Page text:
By Paul Anderson
I remember as a kid I was fascinated with phones. The idea that you could pick up the phone, dial it, and talk to someone on the other end was pretty neat. And… at the time, a phone was an elegantly designed electro-mechanical work of art, and it was fun to take them apart to try and figure out how they worked. I could understand how the phone itself worked, but as a kid, what happened after those two wires headed off to the pole was somewhat of a mystery to me. Eventually I came to understand the massive infrastructure that allowed reliable telephone service into the home to be possible. Hats off to Alexander Graham Bell, the inventor of the telephone.
When you think of a basic phone, it seems like such a simple thing. It can receive, it can transmit, and it can provide bidirectional signaling. Receiving and transmitting is obviously important, and it took a while for folks to figure out how to do both simultaneously without a bunch of extra wires and things. Signaling is equally important. The user of the device needs to know when someone is trying to contact them, and to be able to establish contact with someone else out on the network. A phone is actually a very clever thing, particularly when one thinks of what people did with what they had at the time, particularly in a world before the transistor.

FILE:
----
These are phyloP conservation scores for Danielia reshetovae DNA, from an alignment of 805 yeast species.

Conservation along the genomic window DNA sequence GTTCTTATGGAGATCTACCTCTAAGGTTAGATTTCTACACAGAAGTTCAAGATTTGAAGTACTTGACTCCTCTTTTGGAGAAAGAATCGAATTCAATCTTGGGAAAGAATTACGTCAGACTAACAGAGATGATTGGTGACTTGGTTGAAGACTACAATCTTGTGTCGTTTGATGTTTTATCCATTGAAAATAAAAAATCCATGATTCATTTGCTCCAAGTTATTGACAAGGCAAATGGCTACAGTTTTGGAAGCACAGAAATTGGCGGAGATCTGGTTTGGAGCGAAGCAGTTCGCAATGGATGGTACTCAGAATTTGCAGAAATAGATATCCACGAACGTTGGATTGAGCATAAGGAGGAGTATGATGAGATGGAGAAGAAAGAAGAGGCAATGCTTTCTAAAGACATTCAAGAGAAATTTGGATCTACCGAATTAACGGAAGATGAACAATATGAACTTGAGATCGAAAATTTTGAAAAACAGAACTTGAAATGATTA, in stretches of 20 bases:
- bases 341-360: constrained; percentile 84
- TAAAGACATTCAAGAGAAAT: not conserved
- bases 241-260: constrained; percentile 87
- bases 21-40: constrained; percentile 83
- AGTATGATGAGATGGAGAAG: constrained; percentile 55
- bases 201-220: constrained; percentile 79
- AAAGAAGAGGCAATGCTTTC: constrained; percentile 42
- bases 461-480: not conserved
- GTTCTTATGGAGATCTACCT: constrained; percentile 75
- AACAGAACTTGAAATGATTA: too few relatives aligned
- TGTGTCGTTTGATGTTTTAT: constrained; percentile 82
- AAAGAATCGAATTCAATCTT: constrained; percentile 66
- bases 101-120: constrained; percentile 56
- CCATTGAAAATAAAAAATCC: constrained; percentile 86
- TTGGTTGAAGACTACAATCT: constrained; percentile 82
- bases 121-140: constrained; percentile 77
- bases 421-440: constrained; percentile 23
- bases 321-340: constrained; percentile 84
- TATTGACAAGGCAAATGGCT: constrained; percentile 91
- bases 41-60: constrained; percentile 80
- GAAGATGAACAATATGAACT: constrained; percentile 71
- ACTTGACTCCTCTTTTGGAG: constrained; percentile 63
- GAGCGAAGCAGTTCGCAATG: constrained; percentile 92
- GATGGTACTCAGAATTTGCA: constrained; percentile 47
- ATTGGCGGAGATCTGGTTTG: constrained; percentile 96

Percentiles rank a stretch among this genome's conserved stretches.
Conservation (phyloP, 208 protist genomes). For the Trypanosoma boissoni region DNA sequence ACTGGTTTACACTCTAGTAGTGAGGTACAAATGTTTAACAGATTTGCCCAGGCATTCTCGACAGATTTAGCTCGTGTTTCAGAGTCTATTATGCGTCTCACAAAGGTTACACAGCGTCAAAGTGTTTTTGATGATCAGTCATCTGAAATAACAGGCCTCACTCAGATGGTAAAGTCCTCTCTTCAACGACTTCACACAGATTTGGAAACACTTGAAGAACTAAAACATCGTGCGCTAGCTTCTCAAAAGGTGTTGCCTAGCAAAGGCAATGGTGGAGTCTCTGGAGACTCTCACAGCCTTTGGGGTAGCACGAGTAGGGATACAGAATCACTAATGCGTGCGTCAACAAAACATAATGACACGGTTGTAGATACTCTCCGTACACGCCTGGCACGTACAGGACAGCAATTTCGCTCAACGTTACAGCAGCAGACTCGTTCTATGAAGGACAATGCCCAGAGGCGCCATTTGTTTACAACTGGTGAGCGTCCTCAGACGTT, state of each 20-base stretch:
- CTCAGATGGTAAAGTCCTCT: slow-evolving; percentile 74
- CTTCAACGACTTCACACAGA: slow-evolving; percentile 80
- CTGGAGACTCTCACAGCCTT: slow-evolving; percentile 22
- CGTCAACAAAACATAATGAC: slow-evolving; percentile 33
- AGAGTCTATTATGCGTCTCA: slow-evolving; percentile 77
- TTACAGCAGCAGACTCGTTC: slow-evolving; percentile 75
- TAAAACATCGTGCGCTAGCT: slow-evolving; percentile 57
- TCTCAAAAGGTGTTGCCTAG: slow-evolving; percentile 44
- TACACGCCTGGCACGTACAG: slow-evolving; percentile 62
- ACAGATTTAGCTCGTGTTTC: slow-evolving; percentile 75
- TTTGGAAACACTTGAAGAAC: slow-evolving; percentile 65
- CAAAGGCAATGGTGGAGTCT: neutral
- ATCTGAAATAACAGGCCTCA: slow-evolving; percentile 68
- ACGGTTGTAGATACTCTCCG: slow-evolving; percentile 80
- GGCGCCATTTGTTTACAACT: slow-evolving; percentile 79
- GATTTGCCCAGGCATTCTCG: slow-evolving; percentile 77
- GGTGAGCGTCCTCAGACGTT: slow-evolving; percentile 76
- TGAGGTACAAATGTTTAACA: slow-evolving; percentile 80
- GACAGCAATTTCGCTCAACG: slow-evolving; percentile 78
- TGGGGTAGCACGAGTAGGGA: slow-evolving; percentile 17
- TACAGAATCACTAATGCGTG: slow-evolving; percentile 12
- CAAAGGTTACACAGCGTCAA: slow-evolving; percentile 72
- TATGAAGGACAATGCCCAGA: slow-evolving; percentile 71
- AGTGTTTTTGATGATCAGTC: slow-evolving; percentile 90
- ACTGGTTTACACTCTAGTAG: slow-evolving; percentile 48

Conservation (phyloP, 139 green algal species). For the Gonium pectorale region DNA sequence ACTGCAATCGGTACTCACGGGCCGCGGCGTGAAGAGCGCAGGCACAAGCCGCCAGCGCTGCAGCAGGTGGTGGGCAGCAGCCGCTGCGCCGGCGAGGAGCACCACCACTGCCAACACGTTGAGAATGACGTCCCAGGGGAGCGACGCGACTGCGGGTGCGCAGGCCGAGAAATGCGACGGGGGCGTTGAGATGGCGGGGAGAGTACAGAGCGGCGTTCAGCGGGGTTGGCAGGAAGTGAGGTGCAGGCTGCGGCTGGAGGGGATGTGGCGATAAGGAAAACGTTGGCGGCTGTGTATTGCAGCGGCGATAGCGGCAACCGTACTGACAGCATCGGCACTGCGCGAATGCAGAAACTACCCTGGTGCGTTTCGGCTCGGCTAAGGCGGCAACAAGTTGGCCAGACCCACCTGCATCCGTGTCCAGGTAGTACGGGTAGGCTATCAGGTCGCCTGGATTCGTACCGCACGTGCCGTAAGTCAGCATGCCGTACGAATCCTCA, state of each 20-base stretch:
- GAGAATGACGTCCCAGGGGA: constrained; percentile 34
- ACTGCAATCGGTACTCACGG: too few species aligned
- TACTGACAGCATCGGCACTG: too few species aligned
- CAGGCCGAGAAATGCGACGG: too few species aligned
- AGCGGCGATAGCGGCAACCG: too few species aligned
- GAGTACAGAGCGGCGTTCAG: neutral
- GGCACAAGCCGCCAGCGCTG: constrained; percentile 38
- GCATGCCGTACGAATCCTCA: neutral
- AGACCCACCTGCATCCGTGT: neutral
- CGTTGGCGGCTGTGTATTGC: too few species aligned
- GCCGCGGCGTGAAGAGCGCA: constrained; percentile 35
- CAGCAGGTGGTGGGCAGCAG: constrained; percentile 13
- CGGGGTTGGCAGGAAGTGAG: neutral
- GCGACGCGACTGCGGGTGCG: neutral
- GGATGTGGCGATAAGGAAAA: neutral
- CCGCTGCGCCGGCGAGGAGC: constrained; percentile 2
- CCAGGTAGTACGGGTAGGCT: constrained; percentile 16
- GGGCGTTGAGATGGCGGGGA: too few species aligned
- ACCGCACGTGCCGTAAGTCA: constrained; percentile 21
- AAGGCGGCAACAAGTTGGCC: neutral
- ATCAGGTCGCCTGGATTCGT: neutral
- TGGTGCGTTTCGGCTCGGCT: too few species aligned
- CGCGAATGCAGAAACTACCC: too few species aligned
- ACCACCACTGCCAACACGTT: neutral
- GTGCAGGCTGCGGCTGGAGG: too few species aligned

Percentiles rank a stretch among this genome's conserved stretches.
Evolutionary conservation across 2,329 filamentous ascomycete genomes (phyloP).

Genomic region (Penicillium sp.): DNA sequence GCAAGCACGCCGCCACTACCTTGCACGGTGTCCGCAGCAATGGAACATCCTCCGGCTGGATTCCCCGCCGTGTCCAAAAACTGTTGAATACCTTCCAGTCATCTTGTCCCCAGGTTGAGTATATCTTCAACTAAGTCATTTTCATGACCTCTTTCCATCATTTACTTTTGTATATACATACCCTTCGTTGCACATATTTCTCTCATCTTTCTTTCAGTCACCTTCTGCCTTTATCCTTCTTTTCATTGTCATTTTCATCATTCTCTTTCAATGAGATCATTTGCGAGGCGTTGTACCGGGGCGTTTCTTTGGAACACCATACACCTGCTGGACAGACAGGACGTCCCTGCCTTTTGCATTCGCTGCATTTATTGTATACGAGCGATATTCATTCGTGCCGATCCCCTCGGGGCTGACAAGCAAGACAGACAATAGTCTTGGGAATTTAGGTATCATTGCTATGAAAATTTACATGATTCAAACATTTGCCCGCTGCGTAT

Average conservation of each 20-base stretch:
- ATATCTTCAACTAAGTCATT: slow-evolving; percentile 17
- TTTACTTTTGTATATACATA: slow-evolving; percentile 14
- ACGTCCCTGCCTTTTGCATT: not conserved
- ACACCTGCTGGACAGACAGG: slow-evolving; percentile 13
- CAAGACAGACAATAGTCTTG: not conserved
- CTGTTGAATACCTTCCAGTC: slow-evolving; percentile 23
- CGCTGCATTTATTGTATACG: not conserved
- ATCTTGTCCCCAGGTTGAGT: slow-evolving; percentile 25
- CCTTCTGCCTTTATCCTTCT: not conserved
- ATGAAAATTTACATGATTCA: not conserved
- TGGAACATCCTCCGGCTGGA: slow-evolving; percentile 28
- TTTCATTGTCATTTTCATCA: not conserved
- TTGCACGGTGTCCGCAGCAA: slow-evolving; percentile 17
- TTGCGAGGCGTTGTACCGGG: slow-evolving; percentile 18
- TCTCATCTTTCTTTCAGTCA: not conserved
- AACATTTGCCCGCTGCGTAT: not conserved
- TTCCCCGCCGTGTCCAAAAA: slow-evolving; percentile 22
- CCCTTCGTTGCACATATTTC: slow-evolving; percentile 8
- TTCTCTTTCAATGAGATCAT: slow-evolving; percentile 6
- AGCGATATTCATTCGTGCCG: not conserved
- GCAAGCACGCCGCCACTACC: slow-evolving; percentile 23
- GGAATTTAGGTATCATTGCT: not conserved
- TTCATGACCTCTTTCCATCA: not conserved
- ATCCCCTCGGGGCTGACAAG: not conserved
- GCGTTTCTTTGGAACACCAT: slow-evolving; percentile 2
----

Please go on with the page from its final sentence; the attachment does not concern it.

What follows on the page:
But, what is a phone really? It is a service gateway. In its most simple form, it provides telephone service. That service then allows connectivity to other services, like the ability to call the plumber when your sink gets clogged, or order a pizza. Quite amazing!